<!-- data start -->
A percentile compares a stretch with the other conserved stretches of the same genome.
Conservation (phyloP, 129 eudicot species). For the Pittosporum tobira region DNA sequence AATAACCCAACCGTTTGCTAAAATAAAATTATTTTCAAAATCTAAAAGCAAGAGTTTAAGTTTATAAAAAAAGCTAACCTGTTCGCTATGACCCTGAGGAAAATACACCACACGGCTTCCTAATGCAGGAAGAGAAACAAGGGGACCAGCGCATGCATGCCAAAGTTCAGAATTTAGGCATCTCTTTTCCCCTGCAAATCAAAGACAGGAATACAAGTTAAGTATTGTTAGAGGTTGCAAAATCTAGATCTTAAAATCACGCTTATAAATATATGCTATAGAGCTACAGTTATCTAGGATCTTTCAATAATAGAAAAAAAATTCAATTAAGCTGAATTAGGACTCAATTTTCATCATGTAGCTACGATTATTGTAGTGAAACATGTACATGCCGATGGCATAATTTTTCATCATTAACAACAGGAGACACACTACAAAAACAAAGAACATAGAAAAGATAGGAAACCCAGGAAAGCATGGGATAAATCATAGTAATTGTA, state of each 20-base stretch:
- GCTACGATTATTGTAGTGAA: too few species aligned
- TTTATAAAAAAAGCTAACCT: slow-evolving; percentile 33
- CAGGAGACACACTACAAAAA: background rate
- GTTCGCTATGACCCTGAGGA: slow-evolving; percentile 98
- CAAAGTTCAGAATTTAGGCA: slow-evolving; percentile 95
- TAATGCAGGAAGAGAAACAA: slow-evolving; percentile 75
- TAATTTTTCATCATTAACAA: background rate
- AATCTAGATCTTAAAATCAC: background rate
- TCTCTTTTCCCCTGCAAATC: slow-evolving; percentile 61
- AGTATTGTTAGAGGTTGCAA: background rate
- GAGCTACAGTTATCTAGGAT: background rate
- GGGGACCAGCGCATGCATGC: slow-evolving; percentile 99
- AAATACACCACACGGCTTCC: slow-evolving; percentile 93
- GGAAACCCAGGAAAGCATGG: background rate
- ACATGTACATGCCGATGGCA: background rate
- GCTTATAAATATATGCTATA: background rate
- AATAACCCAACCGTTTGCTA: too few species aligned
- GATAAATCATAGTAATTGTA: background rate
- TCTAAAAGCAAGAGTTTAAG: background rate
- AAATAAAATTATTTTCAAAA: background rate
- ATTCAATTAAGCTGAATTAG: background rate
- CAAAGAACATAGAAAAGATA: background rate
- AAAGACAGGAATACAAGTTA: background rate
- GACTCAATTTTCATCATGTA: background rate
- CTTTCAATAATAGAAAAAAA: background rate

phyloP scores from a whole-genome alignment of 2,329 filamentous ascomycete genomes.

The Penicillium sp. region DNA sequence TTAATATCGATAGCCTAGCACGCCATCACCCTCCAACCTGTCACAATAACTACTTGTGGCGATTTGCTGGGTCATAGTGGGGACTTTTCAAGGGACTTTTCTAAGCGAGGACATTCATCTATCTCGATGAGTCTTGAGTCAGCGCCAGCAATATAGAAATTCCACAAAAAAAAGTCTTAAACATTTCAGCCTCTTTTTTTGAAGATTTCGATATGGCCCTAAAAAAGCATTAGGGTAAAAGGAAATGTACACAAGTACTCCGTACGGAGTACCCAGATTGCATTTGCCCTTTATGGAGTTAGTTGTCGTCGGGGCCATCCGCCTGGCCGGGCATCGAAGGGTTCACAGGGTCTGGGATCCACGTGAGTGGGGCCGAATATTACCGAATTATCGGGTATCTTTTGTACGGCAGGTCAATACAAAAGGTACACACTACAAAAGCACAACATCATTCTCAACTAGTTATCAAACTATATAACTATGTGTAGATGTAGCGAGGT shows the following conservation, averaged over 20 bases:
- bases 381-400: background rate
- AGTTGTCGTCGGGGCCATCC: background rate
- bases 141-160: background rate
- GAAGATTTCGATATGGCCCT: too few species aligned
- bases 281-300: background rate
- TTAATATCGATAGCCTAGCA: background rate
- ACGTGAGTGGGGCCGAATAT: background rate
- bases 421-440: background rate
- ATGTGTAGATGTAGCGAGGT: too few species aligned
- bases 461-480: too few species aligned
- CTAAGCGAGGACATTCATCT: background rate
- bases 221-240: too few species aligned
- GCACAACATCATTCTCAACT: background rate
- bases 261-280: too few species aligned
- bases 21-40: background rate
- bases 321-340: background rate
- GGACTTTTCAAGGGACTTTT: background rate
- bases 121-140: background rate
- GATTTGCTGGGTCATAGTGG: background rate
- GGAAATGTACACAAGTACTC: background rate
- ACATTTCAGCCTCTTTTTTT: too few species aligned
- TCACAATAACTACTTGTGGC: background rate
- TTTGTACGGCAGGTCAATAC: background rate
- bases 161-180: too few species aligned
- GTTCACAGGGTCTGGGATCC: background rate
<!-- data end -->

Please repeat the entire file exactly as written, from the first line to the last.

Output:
A percentile compares a stretch with the other conserved stretches of the same genome.
Conservation (phyloP, 129 eudicot species). For the Pittosporum tobira region DNA sequence AATAACCCAACCGTTTGCTAAAATAAAATTATTTTCAAAATCTAAAAGCAAGAGTTTAAGTTTATAAAAAAAGCTAACCTGTTCGCTATGACCCTGAGGAAAATACACCACACGGCTTCCTAATGCAGGAAGAGAAACAAGGGGACCAGCGCATGCATGCCAAAGTTCAGAATTTAGGCATCTCTTTTCCCCTGCAAATCAAAGACAGGAATACAAGTTAAGTATTGTTAGAGGTTGCAAAATCTAGATCTTAAAATCACGCTTATAAATATATGCTATAGAGCTACAGTTATCTAGGATCTTTCAATAATAGAAAAAAAATTCAATTAAGCTGAATTAGGACTCAATTTTCATCATGTAGCTACGATTATTGTAGTGAAACATGTACATGCCGATGGCATAATTTTTCATCATTAACAACAGGAGACACACTACAAAAACAAAGAACATAGAAAAGATAGGAAACCCAGGAAAGCATGGGATAAATCATAGTAATTGTA, state of each 20-base stretch:
- GCTACGATTATTGTAGTGAA: too few species aligned
- TTTATAAAAAAAGCTAACCT: slow-evolving; percentile 33
- CAGGAGACACACTACAAAAA: background rate
- GTTCGCTATGACCCTGAGGA: slow-evolving; percentile 98
- CAAAGTTCAGAATTTAGGCA: slow-evolving; percentile 95
- TAATGCAGGAAGAGAAACAA: slow-evolving; percentile 75
- TAATTTTTCATCATTAACAA: background rate
- AATCTAGATCTTAAAATCAC: background rate
- TCTCTTTTCCCCTGCAAATC: slow-evolving; percentile 61
- AGTATTGTTAGAGGTTGCAA: background rate
- GAGCTACAGTTATCTAGGAT: background rate
- GGGGACCAGCGCATGCATGC: slow-evolving; percentile 99
- AAATACACCACACGGCTTCC: slow-evolving; percentile 93
- GGAAACCCAGGAAAGCATGG: background rate
- ACATGTACATGCCGATGGCA: background rate
- GCTTATAAATATATGCTATA: background rate
- AATAACCCAACCGTTTGCTA: too few species aligned
- GATAAATCATAGTAATTGTA: background rate
- TCTAAAAGCAAGAGTTTAAG: background rate
- AAATAAAATTATTTTCAAAA: background rate
- ATTCAATTAAGCTGAATTAG: background rate
- CAAAGAACATAGAAAAGATA: background rate
- AAAGACAGGAATACAAGTTA: background rate
- GACTCAATTTTCATCATGTA: background rate
- CTTTCAATAATAGAAAAAAA: background rate

phyloP scores from a whole-genome alignment of 2,329 filamentous ascomycete genomes.

The Penicillium sp. region DNA sequence TTAATATCGATAGCCTAGCACGCCATCACCCTCCAACCTGTCACAATAACTACTTGTGGCGATTTGCTGGGTCATAGTGGGGACTTTTCAAGGGACTTTTCTAAGCGAGGACATTCATCTATCTCGATGAGTCTTGAGTCAGCGCCAGCAATATAGAAATTCCACAAAAAAAAGTCTTAAACATTTCAGCCTCTTTTTTTGAAGATTTCGATATGGCCCTAAAAAAGCATTAGGGTAAAAGGAAATGTACACAAGTACTCCGTACGGAGTACCCAGATTGCATTTGCCCTTTATGGAGTTAGTTGTCGTCGGGGCCATCCGCCTGGCCGGGCATCGAAGGGTTCACAGGGTCTGGGATCCACGTGAGTGGGGCCGAATATTACCGAATTATCGGGTATCTTTTGTACGGCAGGTCAATACAAAAGGTACACACTACAAAAGCACAACATCATTCTCAACTAGTTATCAAACTATATAACTATGTGTAGATGTAGCGAGGT shows the following conservation, averaged over 20 bases:
- bases 381-400: background rate
- AGTTGTCGTCGGGGCCATCC: background rate
- bases 141-160: background rate
- GAAGATTTCGATATGGCCCT: too few species aligned
- bases 281-300: background rate
- TTAATATCGATAGCCTAGCA: background rate
- ACGTGAGTGGGGCCGAATAT: background rate
- bases 421-440: background rate
- ATGTGTAGATGTAGCGAGGT: too few species aligned
- bases 461-480: too few species aligned
- CTAAGCGAGGACATTCATCT: background rate
- bases 221-240: too few species aligned
- GCACAACATCATTCTCAACT: background rate
- bases 261-280: too few species aligned
- bases 21-40: background rate
- bases 321-340: background rate
- GGACTTTTCAAGGGACTTTT: background rate
- bases 121-140: background rate
- GATTTGCTGGGTCATAGTGG: background rate
- GGAAATGTACACAAGTACTC: background rate
- ACATTTCAGCCTCTTTTTTT: too few species aligned
- TCACAATAACTACTTGTGGC: background rate
- TTTGTACGGCAGGTCAATAC: background rate
- bases 161-180: too few species aligned
- GTTCACAGGGTCTGGGATCC: background rate